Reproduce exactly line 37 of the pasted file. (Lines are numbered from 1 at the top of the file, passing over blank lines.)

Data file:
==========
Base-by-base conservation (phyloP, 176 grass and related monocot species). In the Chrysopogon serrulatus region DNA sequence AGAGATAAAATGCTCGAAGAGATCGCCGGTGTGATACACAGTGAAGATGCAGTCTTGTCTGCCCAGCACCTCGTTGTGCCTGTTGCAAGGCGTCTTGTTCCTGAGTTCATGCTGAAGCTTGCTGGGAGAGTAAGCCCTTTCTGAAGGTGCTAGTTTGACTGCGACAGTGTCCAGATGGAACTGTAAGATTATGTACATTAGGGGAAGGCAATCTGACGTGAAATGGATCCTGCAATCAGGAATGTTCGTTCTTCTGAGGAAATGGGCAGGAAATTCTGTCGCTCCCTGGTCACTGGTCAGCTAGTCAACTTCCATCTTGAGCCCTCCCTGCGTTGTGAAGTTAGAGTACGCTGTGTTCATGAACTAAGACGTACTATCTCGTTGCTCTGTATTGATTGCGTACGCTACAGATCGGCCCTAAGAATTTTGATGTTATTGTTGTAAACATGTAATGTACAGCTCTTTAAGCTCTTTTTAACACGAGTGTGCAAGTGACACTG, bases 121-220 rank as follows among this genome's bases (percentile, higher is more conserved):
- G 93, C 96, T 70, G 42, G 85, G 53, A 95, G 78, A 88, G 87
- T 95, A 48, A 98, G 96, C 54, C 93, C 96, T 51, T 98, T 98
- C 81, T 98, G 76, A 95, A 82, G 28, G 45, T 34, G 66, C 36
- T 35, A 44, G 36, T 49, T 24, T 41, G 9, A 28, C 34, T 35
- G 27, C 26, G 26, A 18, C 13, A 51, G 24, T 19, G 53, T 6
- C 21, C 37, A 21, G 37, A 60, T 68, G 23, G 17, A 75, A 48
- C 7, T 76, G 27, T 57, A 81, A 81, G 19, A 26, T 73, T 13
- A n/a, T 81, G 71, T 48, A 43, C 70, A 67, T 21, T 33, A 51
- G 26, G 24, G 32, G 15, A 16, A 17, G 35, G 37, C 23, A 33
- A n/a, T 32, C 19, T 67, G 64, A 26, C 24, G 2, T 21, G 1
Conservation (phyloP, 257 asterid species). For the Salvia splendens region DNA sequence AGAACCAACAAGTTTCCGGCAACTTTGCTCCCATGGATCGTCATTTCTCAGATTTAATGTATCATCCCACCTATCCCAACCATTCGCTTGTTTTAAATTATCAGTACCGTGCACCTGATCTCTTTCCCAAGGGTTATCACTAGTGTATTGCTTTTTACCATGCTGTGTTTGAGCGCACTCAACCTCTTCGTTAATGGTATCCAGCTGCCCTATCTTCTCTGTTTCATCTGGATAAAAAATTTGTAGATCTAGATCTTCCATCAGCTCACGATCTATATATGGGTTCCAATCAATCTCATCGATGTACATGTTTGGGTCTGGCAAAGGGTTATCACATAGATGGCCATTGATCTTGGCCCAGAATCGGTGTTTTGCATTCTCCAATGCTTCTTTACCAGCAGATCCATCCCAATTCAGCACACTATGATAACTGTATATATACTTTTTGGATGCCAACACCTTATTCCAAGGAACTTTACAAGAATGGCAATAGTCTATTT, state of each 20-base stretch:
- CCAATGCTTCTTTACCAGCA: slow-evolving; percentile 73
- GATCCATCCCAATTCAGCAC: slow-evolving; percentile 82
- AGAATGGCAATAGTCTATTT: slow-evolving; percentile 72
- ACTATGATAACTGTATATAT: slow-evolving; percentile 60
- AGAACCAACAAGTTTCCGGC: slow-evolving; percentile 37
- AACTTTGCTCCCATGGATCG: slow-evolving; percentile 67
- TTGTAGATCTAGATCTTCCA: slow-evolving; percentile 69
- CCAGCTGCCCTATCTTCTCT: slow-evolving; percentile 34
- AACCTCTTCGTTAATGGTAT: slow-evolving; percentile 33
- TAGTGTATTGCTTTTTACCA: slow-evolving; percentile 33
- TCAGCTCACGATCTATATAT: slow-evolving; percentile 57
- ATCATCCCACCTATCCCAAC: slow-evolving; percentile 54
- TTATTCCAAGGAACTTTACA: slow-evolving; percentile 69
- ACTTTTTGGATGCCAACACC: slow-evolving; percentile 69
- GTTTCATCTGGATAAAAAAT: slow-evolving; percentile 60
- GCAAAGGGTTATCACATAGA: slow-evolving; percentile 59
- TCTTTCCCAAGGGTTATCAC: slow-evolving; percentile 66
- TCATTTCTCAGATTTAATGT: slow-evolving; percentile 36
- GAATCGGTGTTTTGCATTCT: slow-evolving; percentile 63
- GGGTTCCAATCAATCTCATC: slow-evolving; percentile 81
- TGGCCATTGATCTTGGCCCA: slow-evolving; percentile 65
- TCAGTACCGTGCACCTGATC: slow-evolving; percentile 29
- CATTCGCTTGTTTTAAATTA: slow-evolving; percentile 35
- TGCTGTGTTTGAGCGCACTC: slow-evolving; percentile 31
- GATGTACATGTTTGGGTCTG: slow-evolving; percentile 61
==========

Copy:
- GATGTACATGTTTGGGTCTG: slow-evolving; percentile 61